Something is not right. Those words from Miss Clavel, the stern schoolmarm in the Madeline children's storybooks, may describe your aging parent. He or she needs eldercare NOW, and you don't know where to turn.
If you're like many Boomers, finding the right home for your aging parent quickly is akin to strolling into the casino at Monte Carlo with a fistful of Euros, hoping to hit the jackpot.
You don't have to go it alone. Free help is available nationwide through a myriad of senior care referral agencies. These organizations help families find the right level of eldercare that will match their parent's needs: home care, retirement or assisted living, adult family homes or nursing facilities. Once the family signs a contract and their loved one moves in or receives services, the provider pays a referral fee.
To find these organizations, look in the phone book or online for "senior care advisors," "eldercare advisors" or "eldercare referral services." Some are affiliated with a national organization, such as A Place for Mom. Others operate in a designated region, such as CHOICE Advisory Services,concentrating in parts of Oregon and Washington. Still others, like A Change is Afoot, focus locally, serving families in Northwestern Washington.
How do these agencies work? Some eldercare advisors work exclusively by phone. For example, suppose your mom is in a nursing home for rehab, needing to move to assisted living. You inquire by email or by phone. The organization hooks you up with a local advisor, who phones to chat about your mom: Her needs? Interests? And what about your specific wishes?
The advisor chooses as many as a handful of communities which might work. Marketing reps from the selected communities contact you to set up appointments. You tour and choose the winner. (It's a bit like The Batchelor!) The goal of the phone technique is to give you several tailored choices so the process becomes easier.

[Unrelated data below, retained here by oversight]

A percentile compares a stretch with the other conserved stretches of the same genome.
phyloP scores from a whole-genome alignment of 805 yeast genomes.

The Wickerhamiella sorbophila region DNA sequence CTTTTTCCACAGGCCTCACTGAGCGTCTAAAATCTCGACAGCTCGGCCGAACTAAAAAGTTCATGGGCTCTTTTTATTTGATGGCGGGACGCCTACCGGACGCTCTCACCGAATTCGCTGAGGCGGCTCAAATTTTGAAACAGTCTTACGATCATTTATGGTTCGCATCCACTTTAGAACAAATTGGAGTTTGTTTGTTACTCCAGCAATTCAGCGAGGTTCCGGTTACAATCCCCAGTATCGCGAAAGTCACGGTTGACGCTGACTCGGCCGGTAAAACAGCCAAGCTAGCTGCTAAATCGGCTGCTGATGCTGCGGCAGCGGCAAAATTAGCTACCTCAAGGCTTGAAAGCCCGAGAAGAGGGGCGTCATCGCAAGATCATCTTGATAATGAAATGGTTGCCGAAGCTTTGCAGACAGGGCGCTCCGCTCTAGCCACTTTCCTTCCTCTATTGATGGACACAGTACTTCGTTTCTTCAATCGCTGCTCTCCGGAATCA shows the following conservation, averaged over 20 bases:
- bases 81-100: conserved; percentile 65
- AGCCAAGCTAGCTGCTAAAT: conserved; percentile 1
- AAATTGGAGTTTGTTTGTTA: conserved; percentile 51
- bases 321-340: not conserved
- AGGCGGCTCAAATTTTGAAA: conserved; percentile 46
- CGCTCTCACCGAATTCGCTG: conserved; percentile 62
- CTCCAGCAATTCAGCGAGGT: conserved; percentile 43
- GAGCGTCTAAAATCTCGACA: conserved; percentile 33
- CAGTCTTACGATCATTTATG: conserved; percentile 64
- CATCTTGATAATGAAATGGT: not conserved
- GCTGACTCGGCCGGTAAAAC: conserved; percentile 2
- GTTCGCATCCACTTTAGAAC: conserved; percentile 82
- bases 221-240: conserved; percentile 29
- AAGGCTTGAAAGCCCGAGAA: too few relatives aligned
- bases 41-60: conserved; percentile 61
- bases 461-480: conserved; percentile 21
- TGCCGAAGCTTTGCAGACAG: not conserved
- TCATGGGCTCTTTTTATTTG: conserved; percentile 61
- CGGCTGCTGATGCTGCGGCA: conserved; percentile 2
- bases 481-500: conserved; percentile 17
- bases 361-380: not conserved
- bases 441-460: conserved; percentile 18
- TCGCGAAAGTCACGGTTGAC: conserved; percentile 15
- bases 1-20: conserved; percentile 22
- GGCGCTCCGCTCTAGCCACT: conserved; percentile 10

Other eldercare advisors work face to face. After their initial phone visit with the family, the advisor schedules an in-person visit, bringing together as many family members as possible. Once all needs are out on the table, the eldercare advisor will accompany the family to several selected communities, taking time afterwards to ask, "What did you like best?" "Did you notice this?" "How would you compare the strengths of community A with community B?" He or she will not tell you what to do, but will guide you in making an informed choice.
Does this type of service work? As a marketing director at Evergreen Court Retirement and Assisted Living Community in Bellevue, Washington, I've worked with some great eldercare advisors. One helped a woman who had few assets. Since she was most concerned about affordability, he took her to three budget-priced communities. Afterwards he developed a spreadsheet to help her in making the decision. The woman is moving into our community within two weeks. Best of all, she's happy with her choice.
I definitely prefer the in-person approach. With both methods, you'll find many eldercare advisors who shine, while a few lack follow-through. As a whole, though, these professionals provide a helpful service to families.
Before investing your time with a senior care advisory organization, check out their reputation with the Better Business Bureau.
Do you have an experience with a senior housing and care advisor? Tell us about it.